A Detestable Name by Arabella Brown Genre: Chaste Regency Romance
After Waterloo, Captain Newsam thought he'd finished with war.
Then he became lord of Gomersall...
His mother despises him, his sisters need husbands, the estate is ill-run, the servants are insubordinate, and his tenants are lazy. Worst of all, the only woman he wants to marry is widowed Mary Thorpe - but she detests even his name because his rakish brother ruined her family.
He's brave enough to face anything - but can he succeed?
Lady Newsam surged to her feet, shawls and rugs slipping to the floor, as the new Lord Newsam entered her airless, heavily-draped parlour.
“At last you condescend to call upon your family, Granville?” she assailed him. “You had so little regard for the social decencies that you could not even trouble yourself to attend your brother's funeral! That was beyond toleration!"
This unjust accusation pushed Lord Newsam to protest, "But I never even received news of Anthony’s accident until well after he was buried! And I had to have my blacks made!"
"And did you then post home at once, to comfort your grieving mother? No! You preferred to dally with your friend! Why were you not here with us, to begin with?" his mother demanded. "But you have never cared for Gomersall!" She threw up an outraged hand. Another shawl slipped off.
Lord Newsam's hands, holding the edges of his coat, were white at the knuckles. He prided himself on his self-control, but it threatened to crumble.
"You have always made it plain that my presence at Gomersall was not desired. And I found it heartbreaking to see the estate neglected.”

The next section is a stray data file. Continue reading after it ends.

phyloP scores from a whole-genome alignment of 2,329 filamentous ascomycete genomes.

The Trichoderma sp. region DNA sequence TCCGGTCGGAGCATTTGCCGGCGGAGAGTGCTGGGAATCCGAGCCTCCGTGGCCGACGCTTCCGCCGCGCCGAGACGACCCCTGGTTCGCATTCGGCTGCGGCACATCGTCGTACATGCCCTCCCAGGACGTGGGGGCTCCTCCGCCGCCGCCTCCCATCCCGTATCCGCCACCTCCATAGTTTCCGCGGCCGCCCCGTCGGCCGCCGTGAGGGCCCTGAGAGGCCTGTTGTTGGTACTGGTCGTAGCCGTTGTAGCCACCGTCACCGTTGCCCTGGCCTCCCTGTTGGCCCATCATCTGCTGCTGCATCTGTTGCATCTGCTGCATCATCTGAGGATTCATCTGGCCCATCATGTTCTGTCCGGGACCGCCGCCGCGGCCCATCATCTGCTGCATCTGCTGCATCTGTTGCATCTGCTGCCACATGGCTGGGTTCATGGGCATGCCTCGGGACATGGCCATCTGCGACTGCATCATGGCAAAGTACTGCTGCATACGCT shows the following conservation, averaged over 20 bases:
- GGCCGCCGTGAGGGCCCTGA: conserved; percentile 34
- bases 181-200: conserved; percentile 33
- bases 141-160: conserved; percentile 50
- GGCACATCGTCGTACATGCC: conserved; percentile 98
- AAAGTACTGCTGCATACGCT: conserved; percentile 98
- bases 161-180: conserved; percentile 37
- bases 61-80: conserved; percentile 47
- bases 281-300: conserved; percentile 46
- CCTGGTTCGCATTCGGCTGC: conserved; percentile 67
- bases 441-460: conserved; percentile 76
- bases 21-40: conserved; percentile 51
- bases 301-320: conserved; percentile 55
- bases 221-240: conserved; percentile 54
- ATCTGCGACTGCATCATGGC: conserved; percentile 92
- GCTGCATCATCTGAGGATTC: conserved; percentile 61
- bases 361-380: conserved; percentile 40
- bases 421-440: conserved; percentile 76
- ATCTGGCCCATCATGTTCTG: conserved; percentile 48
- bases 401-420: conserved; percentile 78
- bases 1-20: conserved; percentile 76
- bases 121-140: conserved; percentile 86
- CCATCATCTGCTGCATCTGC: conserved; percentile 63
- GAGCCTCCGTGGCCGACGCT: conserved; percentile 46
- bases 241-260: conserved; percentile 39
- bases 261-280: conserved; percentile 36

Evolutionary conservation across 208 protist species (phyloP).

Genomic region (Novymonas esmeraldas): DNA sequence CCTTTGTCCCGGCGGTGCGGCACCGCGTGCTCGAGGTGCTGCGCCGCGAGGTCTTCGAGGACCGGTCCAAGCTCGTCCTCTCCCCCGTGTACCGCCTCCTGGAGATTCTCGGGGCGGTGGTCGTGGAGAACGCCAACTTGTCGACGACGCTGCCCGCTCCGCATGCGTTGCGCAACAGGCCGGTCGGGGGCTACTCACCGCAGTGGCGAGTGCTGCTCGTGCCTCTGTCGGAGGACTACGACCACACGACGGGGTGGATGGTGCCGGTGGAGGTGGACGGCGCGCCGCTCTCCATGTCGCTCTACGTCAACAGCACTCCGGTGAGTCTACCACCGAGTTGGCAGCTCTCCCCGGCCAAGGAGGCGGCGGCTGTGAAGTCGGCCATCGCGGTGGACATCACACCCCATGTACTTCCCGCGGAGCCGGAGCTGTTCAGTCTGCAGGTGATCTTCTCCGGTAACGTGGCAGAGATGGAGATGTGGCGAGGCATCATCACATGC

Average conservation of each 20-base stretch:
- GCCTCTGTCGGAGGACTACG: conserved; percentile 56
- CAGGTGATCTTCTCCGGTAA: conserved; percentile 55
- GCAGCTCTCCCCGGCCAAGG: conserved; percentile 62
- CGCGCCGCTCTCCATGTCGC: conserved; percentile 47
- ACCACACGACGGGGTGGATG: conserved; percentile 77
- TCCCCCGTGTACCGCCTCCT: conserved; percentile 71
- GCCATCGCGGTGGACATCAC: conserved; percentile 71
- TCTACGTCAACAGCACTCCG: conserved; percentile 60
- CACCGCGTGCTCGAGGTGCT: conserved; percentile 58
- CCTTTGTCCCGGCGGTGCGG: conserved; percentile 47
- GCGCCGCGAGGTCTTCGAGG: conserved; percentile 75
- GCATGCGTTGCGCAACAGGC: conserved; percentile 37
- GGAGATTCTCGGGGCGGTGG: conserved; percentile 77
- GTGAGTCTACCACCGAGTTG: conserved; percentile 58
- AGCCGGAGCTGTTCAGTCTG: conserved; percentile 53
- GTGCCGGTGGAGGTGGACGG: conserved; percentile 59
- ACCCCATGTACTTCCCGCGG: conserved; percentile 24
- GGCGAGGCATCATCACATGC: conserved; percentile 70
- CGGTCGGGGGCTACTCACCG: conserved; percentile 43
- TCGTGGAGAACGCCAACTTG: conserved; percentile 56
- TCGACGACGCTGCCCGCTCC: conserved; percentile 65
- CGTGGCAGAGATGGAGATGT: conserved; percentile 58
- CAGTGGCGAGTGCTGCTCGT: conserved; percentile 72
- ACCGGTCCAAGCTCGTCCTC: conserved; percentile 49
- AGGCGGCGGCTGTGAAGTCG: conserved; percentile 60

Lady Newsam sniffed. "You need not put on airs merely because you have been elevated to the title!" she informed him. "Your absences from Gomersall have told me more clearly than any oily words how little you feel for your ancestral heritage! What does your fathers' estate mean to you? Mere bricks and mortar and clods of earth, I have no doubt!”
“But – “
"And when have you ever cared for your family? Do you believe your dereliction of duty has gone unnoticed? When have you ever shown concern for your sisters' welfare? Or made the slightest push to see them settled? What affection have you shown me, your own mother, weak and ill as I am?”
“Now, Mama – “
"But then," she pressed ahead with unabated energy, "you have none of the nobility of the Newsams, have you? Anthony was everything that was elegant and gentlemanly! His airs! His manners! His dress! He was so bold-spirited – but what would you know of such things? You, a spiritless, dull, Quakerish lump!”
Lord Newsam privately considered it preferable to be even a Quakerish lump than to kill oneself cramming one’s horse at a hedge in the turmoil of a hunt, but he made no reply.
“And what have you have done to ensure the succession?” his mother rushed on. “Nothing! That the title should descend to someone like you when it might have been held by Anthony, who was so completely worthy of it! Oh, the tragedy of it! It is not to be borne!"
She flung her hand out, shedding a further wrap. Lord Newsam’s sister Amelia glanced at her brother’s face and, startled, checked in the act of restoring her mother’s shawl. She had often thought her brother a fine-looking man, but the black scowl and thinned mouth made him look actually ugly. Amelia hated dissension, but as she opened trembling lips to pour oil on the stormy waters, her mother leapt to the attack again.